Recruitment FraudRecruitment fraud has unfortunately become too common in today’s job market. Scammers take advantage of individuals' desperation to find work by creating phony job positions or postings that lead them into disclosing personal information, transferring money and believing they have a job.
What is Recruitment Fraud?
Recruitment fraud is a complex scam in which job seekers are offered fictitious job opportunities. This type of fraud is typically carried out using online services such as fake websites or forged emails posing as official correspondence from an organization. These scammers frequently ask for recipients to disclose personal information or make payments as part of their fraudulent recruiting process.
How to Spot the Signs
Scammers will often ask recipients to complete fake recruitment documents, such as job applications. It is important to look for these key warning signs:
Asking for Money
- Do not send money to a potential employer. Legitimate employers and hiring managers don’t require an application fee or expect you to pay for training.
- Sensitive information (like your SSN, date of birth or bank account information) are not collected during the early phase of the recruitment process. Your company will eventually require this information for tax and benefit enrollment at some point, but only after you've received a written job offer, and sometimes not until your first day on the job.
- You'll probably think twice before responding to an email from a company you've never heard of that contains grammatical errors. However, not all scams are obvious. Scammers are skilled at creating convincing correspondence, even adopting the name and logo of a well-known company without permission.
- An address from a real representative usually includes the company’s domain name. For example, [JSMith@YourPremierBank.com] is most likely a Premier Bank employee, but [JSmithPremierBank@gmail.com] is fraudulent.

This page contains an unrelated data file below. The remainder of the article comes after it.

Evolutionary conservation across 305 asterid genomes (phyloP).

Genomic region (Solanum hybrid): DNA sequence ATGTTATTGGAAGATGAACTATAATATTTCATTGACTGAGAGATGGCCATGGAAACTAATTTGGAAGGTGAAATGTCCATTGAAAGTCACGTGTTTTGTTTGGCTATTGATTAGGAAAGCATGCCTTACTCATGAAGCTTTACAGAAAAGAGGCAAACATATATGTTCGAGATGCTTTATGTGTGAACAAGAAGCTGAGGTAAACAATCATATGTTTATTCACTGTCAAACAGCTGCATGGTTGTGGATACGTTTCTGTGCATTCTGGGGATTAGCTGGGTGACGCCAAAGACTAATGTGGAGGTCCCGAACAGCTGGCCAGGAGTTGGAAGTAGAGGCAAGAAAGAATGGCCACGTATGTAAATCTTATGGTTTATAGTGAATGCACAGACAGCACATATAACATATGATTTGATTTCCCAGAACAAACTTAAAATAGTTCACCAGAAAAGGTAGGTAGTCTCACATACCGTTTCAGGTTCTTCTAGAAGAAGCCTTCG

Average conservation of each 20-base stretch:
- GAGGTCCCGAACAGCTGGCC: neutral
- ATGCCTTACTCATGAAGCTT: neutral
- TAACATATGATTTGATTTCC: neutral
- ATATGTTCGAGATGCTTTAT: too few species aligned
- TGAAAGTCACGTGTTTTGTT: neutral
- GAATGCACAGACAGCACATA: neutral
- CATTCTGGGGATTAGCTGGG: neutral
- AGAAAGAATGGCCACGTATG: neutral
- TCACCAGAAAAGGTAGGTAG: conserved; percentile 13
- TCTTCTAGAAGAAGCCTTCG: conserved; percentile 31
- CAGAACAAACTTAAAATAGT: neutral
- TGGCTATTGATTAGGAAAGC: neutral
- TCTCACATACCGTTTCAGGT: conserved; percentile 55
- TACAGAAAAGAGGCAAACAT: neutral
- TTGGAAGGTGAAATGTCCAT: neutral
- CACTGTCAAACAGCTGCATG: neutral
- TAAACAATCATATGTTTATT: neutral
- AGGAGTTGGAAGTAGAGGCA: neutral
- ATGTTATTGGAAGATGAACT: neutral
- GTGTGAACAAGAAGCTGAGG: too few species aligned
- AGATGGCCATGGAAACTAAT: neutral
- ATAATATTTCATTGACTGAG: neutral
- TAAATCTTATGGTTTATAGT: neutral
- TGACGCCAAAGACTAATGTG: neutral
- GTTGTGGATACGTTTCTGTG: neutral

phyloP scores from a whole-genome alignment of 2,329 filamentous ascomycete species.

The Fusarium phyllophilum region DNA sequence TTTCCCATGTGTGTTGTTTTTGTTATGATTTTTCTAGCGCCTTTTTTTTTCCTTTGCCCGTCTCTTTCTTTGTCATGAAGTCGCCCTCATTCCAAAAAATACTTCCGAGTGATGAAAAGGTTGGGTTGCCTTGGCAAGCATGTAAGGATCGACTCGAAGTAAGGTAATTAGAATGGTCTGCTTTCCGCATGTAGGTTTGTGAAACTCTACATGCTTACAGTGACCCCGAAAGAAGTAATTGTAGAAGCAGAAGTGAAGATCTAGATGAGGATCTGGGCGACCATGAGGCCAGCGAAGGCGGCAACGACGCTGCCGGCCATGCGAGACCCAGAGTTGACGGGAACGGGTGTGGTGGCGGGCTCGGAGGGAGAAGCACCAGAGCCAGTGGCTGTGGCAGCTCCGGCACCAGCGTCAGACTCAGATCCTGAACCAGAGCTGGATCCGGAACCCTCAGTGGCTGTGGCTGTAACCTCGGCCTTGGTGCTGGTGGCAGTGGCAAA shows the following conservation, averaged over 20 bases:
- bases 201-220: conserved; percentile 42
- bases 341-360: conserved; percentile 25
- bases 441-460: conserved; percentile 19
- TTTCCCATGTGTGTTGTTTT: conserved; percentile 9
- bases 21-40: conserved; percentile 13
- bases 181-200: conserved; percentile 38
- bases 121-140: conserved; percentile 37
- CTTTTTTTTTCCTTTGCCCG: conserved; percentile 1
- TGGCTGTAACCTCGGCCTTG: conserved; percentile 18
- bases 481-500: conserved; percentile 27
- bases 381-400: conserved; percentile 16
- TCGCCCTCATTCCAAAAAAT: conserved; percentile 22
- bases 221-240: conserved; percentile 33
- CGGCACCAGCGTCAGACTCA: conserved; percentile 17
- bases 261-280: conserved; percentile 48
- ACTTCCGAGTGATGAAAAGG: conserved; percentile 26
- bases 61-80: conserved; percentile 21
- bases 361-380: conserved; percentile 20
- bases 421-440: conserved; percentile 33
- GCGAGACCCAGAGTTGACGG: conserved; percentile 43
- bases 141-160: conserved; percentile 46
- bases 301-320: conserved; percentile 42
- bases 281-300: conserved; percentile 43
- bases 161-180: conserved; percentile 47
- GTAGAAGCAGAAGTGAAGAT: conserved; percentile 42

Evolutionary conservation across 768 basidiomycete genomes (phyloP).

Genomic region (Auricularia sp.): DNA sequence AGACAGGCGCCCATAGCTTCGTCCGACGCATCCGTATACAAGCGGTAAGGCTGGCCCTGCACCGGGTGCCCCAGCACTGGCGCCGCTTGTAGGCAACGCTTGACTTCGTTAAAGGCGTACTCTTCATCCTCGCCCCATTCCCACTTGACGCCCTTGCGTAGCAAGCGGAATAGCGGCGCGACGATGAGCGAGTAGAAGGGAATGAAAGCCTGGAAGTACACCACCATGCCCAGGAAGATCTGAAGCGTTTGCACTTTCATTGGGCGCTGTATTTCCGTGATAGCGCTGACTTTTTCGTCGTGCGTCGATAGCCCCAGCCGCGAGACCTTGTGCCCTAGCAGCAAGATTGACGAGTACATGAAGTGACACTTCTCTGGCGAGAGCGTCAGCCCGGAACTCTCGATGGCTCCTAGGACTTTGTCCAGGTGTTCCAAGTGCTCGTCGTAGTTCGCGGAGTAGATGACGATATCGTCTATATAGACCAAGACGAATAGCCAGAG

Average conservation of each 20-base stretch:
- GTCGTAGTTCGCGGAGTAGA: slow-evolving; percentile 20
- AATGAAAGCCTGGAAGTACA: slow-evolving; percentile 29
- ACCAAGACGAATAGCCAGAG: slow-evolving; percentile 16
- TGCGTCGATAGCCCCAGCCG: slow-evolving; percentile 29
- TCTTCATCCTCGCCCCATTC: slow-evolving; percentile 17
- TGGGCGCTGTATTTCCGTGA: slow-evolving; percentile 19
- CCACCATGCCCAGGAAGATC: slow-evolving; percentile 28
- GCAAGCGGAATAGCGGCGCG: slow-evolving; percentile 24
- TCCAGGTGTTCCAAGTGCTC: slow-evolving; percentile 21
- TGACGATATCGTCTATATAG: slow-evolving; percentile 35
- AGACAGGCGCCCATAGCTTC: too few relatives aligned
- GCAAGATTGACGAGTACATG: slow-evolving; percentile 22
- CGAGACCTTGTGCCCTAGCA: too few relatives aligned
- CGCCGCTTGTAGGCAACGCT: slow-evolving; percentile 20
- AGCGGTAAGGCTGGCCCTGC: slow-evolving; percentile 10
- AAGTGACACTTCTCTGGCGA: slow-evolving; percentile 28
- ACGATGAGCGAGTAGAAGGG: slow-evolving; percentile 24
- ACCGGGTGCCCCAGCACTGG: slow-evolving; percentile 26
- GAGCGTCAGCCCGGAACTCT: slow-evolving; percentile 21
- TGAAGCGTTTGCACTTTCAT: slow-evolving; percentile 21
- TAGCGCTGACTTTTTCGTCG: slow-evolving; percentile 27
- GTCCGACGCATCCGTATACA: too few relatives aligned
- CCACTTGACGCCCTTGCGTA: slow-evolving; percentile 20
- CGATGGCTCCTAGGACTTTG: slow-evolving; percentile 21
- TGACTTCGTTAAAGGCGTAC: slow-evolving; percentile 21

- As technology advances, fraudulent activity increases, and some recruitment scams have moved to SMS or online chats. Do your research before clicking on a link or accepting an invitation.
- It's fantastic to get contacted within an hour of applying by a company that doesn't demand an interview or checks your references. However, if something appears to be too good to be true, it most likely is. Genuine recruiters strive to establish a relationship in which both parties learn about each other and consider the prospect of working together.
… And believe your instincts! If you have a nagging suspicion that something about the job isn't quite right, you're usually correct. To avoid being a victim of a scam trust your gut and do your homework.
How Businesses Can Protect Themselves from Recruitment Fraud
it is not your fault if your business has fallen victim to recruitment fraud. However, it is still your brand. So, what can you do to limit the harm and safeguard your company in the future?
- Search for fraudulent job ads under your company's name on popular networking sites and places where your company advertises job openings.
- Ensure that your recruiters are conducting communication with potential candidates through company accounts only.
- Do not use no instant messaging services for interviews.
- Do not promise employment without thorough candidate vetting.
- On your career site, include a statement acknowledging and addressing recruitment fraud. Your statement can be a standalone page or a section of one of your career site's most popular pages, such as the main page or job descriptions.